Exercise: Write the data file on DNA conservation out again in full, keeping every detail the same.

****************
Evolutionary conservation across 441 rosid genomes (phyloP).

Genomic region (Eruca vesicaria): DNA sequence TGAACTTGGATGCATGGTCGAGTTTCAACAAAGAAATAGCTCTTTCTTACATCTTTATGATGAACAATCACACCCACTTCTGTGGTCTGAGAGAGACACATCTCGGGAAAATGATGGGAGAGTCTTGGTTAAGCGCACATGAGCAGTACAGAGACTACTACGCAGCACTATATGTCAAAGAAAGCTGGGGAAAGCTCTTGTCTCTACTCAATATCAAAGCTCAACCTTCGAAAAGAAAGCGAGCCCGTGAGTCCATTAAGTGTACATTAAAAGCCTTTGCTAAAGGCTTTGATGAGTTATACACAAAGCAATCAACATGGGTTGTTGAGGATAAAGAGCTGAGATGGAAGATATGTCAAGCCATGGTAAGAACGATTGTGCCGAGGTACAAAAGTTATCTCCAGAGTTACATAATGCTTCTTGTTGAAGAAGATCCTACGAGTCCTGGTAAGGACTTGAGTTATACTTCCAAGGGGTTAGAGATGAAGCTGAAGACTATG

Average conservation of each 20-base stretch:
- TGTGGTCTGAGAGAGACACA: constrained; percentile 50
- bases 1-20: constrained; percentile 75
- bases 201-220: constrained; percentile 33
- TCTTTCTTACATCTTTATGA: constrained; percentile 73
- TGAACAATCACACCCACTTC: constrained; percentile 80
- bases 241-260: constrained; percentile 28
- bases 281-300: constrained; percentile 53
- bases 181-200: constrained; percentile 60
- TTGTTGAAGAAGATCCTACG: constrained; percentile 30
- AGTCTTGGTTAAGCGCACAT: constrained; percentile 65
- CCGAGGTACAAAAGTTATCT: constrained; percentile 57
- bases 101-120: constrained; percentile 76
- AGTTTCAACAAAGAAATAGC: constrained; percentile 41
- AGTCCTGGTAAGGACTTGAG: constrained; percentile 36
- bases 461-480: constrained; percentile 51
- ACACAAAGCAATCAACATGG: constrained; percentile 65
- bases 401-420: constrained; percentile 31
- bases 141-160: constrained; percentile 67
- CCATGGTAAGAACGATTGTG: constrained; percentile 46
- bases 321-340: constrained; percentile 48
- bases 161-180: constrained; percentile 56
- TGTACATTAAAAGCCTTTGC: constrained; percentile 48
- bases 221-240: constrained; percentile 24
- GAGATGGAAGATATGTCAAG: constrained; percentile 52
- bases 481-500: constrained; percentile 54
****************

Evolutionary conservation across 441 rosid genomes (phyloP).

Genomic region (Eruca vesicaria): DNA sequence TGAACTTGGATGCATGGTCGAGTTTCAACAAAGAAATAGCTCTTTCTTACATCTTTATGATGAACAATCACACCCACTTCTGTGGTCTGAGAGAGACACATCTCGGGAAAATGATGGGAGAGTCTTGGTTAAGCGCACATGAGCAGTACAGAGACTACTACGCAGCACTATATGTCAAAGAAAGCTGGGGAAAGCTCTTGTCTCTACTCAATATCAAAGCTCAACCTTCGAAAAGAAAGCGAGCCCGTGAGTCCATTAAGTGTACATTAAAAGCCTTTGCTAAAGGCTTTGATGAGTTATACACAAAGCAATCAACATGGGTTGTTGAGGATAAAGAGCTGAGATGGAAGATATGTCAAGCCATGGTAAGAACGATTGTGCCGAGGTACAAAAGTTATCTCCAGAGTTACATAATGCTTCTTGTTGAAGAAGATCCTACGAGTCCTGGTAAGGACTTGAGTTATACTTCCAAGGGGTTAGAGATGAAGCTGAAGACTATG

Average conservation of each 20-base stretch:
- TGTGGTCTGAGAGAGACACA: constrained; percentile 50
- bases 1-20: constrained; percentile 75
- bases 201-220: constrained; percentile 33
- TCTTTCTTACATCTTTATGA: constrained; percentile 73
- TGAACAATCACACCCACTTC: constrained; percentile 80
- bases 241-260: constrained; percentile 28
- bases 281-300: constrained; percentile 53
- bases 181-200: constrained; percentile 60
- TTGTTGAAGAAGATCCTACG: constrained; percentile 30
- AGTCTTGGTTAAGCGCACAT: constrained; percentile 65
- CCGAGGTACAAAAGTTATCT: constrained; percentile 57
- bases 101-120: constrained; percentile 76
- AGTTTCAACAAAGAAATAGC: constrained; percentile 41
- AGTCCTGGTAAGGACTTGAG: constrained; percentile 36
- bases 461-480: constrained; percentile 51
- ACACAAAGCAATCAACATGG: constrained; percentile 65
- bases 401-420: constrained; percentile 31
- bases 141-160: constrained; percentile 67
- CCATGGTAAGAACGATTGTG: constrained; percentile 46
- bases 321-340: constrained; percentile 48
- bases 161-180: constrained; percentile 56
- TGTACATTAAAAGCCTTTGC: constrained; percentile 48
- bases 221-240: constrained; percentile 24
- GAGATGGAAGATATGTCAAG: constrained; percentile 52
- bases 481-500: constrained; percentile 54